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Fertilizing your lawn is a good way to maintain a healthy turf.
You should fertilize every year.
Fertilizing your lawn helps maintain a uniform, dense, green turf and reduces weed problems. The good effects of fertilizing can be lost if you fertilize at the wrong time.
Low-maintenance turf requires one application of fertilization in late October or anytime in November for most grass types.
Don’t guess what your lawn needs.
Get a soil test done.
This can be done through the extension office. There is a small cost, and we have literature on hand to show you how to take the sample.
With a soil sample, a good recommendation can be made on how much lime, phosphate and potash your lawn will need. You should have your soil tested every few years.
Soil tests measure several important elements; however it doesn’t measure nitrogen. Turf is highly dependent on nitrogen, but applying it at the wrong time of year can severely damage it.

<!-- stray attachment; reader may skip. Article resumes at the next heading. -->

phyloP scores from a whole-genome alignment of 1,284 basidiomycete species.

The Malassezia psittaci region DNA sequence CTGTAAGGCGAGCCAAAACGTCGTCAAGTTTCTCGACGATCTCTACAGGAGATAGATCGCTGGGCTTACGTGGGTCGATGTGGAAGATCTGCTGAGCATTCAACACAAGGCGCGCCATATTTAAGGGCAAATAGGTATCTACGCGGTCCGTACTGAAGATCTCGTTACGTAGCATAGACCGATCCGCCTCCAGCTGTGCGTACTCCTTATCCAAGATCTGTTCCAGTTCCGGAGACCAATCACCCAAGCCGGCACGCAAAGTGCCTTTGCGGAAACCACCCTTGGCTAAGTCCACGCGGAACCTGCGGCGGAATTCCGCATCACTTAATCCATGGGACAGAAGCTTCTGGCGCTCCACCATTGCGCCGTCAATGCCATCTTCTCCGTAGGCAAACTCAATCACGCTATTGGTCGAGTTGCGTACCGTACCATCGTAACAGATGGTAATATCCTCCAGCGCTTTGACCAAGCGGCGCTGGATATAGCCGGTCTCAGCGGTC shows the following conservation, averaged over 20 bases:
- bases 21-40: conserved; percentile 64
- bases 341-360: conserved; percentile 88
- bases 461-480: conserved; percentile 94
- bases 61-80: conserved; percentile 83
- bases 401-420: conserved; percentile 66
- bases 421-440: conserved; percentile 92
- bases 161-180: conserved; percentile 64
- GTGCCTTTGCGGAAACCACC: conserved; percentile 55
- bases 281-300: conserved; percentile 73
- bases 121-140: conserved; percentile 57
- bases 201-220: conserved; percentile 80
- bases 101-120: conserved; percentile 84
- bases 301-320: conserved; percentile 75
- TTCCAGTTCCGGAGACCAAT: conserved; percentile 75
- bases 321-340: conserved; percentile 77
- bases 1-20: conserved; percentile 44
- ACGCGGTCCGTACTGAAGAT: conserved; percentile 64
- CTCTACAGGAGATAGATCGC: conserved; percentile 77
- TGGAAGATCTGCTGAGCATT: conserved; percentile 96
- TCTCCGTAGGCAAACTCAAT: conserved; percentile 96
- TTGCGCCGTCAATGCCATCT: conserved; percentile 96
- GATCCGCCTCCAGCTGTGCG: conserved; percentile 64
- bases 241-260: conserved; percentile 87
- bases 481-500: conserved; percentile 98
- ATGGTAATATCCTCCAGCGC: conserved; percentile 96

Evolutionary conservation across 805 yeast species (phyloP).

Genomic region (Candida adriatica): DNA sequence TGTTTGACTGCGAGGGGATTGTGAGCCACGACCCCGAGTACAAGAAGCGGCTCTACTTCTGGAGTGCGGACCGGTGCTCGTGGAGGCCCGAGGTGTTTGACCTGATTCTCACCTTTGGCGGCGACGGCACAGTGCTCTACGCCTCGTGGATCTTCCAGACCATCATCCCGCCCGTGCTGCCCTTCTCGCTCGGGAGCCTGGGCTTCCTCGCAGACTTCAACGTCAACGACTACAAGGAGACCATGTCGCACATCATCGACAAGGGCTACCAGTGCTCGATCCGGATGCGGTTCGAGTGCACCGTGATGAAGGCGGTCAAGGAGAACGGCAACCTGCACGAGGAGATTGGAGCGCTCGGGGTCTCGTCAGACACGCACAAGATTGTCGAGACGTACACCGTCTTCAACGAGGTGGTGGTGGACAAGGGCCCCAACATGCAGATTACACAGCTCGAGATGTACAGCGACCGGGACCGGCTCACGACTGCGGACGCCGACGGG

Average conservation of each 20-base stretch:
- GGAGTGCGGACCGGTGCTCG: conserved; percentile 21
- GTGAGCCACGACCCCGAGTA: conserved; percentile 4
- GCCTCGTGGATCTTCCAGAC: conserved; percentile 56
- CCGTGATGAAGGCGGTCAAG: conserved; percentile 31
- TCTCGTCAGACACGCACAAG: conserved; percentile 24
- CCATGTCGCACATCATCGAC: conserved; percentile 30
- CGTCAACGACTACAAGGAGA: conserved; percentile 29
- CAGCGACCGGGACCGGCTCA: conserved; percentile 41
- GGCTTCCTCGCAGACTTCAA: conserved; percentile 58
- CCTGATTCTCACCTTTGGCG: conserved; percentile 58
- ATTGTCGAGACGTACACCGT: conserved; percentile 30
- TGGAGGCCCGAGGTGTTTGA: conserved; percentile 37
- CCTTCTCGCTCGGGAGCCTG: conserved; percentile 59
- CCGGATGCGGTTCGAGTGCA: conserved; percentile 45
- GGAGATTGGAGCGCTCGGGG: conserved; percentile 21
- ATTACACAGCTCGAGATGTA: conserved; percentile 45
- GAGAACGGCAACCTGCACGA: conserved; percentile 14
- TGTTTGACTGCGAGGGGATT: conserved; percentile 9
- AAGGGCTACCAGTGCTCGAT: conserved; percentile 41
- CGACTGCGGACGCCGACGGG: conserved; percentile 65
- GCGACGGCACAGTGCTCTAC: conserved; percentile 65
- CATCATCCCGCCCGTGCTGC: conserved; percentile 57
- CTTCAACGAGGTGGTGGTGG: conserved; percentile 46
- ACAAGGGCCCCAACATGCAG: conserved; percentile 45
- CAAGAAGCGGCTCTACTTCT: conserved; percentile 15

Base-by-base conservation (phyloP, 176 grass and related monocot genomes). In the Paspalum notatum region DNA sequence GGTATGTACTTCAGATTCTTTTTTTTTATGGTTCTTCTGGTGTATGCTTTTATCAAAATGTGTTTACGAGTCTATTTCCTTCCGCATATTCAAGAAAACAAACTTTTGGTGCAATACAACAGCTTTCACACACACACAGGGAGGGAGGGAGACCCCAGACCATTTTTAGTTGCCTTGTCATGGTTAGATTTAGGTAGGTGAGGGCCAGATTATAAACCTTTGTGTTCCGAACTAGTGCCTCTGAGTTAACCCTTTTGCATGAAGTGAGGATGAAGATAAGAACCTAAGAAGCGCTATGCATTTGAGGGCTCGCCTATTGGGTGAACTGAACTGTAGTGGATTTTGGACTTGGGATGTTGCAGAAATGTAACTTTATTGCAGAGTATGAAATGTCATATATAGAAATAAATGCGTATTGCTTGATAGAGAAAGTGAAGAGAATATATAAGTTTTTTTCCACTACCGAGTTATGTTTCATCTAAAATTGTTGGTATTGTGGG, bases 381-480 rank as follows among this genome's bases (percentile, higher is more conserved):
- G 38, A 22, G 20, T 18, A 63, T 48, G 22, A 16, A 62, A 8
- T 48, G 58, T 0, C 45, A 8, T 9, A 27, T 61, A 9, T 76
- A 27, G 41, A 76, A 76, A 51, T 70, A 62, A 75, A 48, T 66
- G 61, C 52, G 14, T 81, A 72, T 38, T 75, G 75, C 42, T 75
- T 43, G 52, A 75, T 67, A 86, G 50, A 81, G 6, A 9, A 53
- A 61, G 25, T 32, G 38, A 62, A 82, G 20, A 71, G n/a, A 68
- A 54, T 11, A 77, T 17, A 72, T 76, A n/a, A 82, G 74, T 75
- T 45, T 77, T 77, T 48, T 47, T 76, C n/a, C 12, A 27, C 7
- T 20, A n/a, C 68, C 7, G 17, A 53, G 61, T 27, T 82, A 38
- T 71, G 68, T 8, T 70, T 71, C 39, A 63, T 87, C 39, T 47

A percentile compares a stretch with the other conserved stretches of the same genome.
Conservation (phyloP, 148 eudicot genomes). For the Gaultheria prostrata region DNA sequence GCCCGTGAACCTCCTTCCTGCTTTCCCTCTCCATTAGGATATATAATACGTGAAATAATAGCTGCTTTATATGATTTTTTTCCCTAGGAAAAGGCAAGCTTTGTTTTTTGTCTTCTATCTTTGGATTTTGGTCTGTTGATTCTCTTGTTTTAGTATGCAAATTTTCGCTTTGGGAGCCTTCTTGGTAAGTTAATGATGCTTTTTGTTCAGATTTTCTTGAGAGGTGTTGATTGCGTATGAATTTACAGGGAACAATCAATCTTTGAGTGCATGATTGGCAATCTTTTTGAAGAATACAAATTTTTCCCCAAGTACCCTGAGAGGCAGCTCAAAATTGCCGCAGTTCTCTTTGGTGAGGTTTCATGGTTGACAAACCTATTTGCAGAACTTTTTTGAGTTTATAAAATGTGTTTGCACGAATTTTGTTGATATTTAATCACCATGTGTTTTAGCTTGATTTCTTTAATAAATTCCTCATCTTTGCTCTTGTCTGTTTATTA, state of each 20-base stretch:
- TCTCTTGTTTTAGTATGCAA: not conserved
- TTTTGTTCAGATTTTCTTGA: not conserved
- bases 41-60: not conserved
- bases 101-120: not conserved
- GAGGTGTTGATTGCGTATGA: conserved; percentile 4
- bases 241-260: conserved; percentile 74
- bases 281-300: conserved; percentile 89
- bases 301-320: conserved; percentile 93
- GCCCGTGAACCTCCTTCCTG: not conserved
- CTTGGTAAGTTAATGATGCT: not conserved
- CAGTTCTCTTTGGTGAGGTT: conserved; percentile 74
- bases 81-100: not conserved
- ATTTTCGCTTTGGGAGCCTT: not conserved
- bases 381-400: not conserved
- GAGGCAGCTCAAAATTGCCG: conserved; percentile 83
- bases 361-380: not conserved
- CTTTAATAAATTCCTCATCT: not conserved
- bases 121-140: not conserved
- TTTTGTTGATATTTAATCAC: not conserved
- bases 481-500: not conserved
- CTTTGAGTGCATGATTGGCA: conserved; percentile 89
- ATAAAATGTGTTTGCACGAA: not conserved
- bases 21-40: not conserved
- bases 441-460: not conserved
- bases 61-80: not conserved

As a general rule, you should apply one pound of actual nitrogen per 1000 square feet of lawn. If you are using ammonium nitrate for your nitrogen source that would be three pounds per 1000 square feet. Never apply fertilizer when the grass is wet, it will increase the likelihood of burn.
The time of year to fertilize your lawn is dependent on the types of grasses you are growing.
Fall and early winter is the best time to apply nitrogen fertilizer to cool season grasses such as fescue, Kentucky bluegrass and ryegrass. Most lawns in Kentucky are made up of these grasses.
By fertilizing cool season grasses in the fall, they will develop better root systems, become very dense and will have better fall and winter color. During mild winters, the turf will maintain an even green color all winter.
By eliminating spring fertilization, you will prevent a heavy flush of growth in the early spring, reduce the frequency of mowing during spring, develop a better root system, reduce disease and develop a more heat-tolerant and weedfree turf.
Late spring-early summer is the best time to fertilize warm season grasses such as bermudagrass and zoysiagrass.
These grasses don’t grow until it gets warm; therefore, fall and winter fertilization would be useless. Warm season grasses have been used on several area athletic fields because they form a dense mat however they turn brown after the first hard frost and stay that way until May or June.